4. Saundra: I’m with you– baking bread goes way beyond simple creation of food for sustenance. A million family memories are tied up in this stuff. I’m glad it’s been a pleasure for you.

    Jess: I hope you’re right… that really great bread means that we limit our consumption, because it’s more satisfying. I hope that’s true, but no one’s ever tested it. Maybe one of these days I’ll run the study, in my other career! Jeff

  5. This looks so deilicious that I would try it in a minute IF I ever HAD any leftover bread..!

    I am DEFINITELY buying the 2nd book as soon as it comes out as we eat more whole grains! Do you have any rough idea of the release date?

  6. Hi Jeff,
    Thanks for your comment on our blog. We made the Sunny side up apricot pastries yesterday, They are to die for! I substituted the apricot jam with home made peach freezer jam though. It turned out great. Thanks for you amazing recipes. I’m looking forward to your new book!

    Brooke

  7. Oh my food critic (hubby) absolutely loves bread pudding, with peaches in season I think I will surprise him with this one.

    Great site!

  8. Hey Brooke,

    So glad you made the apricot pastry, it is a favorite of mine. Your addition of home made peach jam sounds incredible!

    Zoë

  9. Somehow I’m missing the recipe for the custard in this peachy bread pudding…is the full recipe listed somewhere else?

  10. Oooops! Sorry Lady Di,

    I had meant to give the page number, but forgot to. I’ve added it now. Page 234.

    Thanks for catching this!!!

    Zoë

  11. Hey Nikki,

    Your tarts look fantastic! I agree about the skins on peaches. These were nice and thin and didn’t have that tough texture that you can sometimes get when you leave them on. Plus I love the way it looks!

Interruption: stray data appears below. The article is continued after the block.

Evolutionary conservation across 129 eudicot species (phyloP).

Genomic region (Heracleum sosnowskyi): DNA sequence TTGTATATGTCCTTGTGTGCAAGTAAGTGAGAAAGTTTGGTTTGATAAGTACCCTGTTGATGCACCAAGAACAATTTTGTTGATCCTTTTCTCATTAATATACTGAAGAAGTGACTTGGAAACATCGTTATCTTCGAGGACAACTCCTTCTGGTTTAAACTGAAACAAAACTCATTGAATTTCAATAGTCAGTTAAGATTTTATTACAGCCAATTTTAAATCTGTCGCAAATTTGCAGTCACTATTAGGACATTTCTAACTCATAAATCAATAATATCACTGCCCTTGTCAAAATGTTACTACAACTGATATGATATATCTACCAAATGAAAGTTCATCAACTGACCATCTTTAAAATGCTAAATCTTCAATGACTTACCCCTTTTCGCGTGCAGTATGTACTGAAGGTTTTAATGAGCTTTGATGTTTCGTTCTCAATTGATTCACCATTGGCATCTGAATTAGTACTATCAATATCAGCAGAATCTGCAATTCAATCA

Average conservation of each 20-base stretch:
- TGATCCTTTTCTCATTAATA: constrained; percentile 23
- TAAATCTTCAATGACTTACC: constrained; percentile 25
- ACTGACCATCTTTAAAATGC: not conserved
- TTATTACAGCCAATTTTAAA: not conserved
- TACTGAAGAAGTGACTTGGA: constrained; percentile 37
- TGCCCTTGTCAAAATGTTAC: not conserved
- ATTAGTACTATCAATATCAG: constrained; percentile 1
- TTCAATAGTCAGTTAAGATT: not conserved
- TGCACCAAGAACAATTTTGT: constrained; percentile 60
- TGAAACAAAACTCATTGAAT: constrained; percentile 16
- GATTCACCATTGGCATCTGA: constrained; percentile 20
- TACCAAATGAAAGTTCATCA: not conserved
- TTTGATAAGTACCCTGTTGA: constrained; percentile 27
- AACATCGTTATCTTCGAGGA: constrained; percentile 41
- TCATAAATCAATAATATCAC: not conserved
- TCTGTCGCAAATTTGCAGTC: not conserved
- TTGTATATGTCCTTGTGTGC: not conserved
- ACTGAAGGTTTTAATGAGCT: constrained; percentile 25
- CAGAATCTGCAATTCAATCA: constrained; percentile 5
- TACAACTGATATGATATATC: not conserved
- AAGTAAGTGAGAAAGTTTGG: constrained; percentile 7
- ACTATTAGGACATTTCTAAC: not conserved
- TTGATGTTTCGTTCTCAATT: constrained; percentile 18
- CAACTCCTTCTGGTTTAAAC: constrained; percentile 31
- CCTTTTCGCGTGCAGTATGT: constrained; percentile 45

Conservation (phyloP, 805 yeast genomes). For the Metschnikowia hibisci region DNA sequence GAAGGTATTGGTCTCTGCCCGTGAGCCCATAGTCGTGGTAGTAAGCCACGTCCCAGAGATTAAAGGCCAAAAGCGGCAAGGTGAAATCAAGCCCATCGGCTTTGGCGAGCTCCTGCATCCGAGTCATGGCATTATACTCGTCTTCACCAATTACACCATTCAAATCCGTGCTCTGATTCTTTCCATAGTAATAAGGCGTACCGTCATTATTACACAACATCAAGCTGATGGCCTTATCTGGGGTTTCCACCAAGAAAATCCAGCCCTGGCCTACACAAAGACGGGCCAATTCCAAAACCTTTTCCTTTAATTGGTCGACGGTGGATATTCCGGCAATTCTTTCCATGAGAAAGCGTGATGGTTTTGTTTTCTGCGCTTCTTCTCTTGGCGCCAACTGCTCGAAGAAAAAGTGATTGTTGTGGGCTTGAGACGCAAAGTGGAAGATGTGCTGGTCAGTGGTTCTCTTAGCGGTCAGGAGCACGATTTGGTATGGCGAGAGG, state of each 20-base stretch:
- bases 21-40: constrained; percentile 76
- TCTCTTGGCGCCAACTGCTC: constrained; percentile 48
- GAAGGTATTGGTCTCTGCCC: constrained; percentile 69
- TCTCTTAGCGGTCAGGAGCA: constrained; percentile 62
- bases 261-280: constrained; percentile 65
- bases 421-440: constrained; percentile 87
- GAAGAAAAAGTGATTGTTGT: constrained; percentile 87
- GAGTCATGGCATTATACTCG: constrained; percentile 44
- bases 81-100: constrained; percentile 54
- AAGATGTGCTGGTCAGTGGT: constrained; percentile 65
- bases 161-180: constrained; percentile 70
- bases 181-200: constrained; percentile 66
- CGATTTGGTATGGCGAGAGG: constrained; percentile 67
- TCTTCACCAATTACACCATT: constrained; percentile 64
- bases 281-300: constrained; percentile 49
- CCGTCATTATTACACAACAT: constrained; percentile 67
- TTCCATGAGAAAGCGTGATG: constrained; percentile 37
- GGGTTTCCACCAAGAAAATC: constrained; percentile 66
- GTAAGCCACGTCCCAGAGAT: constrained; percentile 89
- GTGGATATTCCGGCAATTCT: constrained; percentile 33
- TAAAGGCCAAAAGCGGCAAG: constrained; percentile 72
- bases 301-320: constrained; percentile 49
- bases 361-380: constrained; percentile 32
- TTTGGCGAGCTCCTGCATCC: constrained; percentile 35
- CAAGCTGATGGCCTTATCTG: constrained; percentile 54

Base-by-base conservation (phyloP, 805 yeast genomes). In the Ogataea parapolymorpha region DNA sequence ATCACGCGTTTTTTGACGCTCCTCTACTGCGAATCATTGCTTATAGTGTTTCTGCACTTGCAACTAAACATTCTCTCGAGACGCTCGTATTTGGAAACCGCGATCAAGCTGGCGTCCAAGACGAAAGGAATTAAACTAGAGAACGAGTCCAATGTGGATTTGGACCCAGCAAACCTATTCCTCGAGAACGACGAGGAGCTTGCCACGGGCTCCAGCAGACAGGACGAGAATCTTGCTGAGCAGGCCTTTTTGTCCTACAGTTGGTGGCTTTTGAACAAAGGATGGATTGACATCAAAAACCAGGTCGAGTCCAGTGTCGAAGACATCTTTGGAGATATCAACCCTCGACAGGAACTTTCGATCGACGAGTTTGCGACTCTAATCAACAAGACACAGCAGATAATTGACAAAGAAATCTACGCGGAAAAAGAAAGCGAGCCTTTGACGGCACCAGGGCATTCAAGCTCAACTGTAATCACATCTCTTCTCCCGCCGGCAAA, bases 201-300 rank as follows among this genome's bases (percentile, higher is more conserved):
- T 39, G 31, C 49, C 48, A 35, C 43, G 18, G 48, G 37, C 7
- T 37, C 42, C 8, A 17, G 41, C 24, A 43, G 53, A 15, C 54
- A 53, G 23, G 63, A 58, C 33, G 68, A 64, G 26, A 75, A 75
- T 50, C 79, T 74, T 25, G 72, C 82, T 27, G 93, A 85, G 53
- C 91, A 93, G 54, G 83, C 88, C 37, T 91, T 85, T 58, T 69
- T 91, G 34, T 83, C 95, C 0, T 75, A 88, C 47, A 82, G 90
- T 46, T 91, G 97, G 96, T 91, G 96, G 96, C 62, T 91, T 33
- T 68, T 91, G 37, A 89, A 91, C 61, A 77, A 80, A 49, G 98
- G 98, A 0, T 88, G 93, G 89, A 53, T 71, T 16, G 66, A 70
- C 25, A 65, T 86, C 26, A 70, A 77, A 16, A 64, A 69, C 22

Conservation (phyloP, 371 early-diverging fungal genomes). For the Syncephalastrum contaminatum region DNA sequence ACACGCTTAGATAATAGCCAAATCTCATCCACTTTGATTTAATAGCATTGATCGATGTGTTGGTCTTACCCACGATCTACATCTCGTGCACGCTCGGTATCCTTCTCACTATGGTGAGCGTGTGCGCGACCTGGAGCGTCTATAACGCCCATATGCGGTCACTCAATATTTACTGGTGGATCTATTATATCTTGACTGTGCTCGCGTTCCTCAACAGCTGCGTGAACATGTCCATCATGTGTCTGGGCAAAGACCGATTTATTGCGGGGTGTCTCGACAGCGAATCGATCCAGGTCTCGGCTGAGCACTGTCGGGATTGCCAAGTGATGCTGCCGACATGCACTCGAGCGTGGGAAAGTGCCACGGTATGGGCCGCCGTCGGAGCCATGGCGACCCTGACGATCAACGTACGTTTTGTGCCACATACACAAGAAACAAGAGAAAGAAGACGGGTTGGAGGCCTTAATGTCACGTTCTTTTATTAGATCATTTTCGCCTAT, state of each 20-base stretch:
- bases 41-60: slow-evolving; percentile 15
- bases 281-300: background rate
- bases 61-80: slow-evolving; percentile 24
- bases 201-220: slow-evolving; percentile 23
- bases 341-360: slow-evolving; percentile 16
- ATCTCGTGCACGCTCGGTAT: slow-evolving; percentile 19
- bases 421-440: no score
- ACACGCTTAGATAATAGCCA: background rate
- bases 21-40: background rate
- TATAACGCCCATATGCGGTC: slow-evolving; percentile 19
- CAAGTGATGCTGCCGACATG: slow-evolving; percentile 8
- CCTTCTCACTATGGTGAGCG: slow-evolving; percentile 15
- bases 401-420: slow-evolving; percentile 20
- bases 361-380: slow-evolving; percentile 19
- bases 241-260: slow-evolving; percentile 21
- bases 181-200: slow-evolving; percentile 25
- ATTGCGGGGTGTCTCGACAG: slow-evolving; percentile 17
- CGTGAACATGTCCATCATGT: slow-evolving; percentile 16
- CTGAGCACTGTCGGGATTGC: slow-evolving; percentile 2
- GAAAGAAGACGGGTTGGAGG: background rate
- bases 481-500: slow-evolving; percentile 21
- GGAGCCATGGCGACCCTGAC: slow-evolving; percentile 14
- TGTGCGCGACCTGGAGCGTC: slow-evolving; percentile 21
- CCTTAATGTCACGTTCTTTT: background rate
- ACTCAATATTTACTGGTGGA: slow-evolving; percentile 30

Thanks, Zoë

  12. This looks fantastic – just what I need for some stale bread. I am looking at your 1st book right now and that’s what I was going to look up after I surfed the web for a bit.

    If you’d like some help testing recipes, I’m sure you could send some this way (CT) and I could help you out – seriously!!!! It’s getting colder here and I am starting to turn the oven on again. I try to make only whole grains so I’m with Saundra – hurry please!

    Nikki

  13. That would be a blessing to me Zoe and hopefully helpful for your process for the 2nd book.

    I thought you might like to know that I passed on the cinnamon rolls on a stick to a few friends. One of them has a daughter with a severe peanut/legume/egg allergy. She is thrilled to make these for her to take to bday parties where she can’t eat the cake/cupcakes b/c of the potential allergic reaction. Thanks for the fantastic recipe!

    I just realized that the previous comment (from 8/5)was also from Nikki – but a different person. Strange!

  14. I am new to your website but am not finding the actual recipe for the bread pudding. Do you post the recipe? If so, how do I get to it. Thanks. It looks great. Becky

  15. First of all!
    Thank you for your book!
    I enjoed baking bread for my family for years (all traditional: regular, sour doug, pullish, starter, you name it… But your book! WOW!
    If my family will gain pounds and pounds it is your book to blame – it is fun and easy and everything you would want!

    But I jus read you are talking about 2nd book, is it out already? Where can I buy it?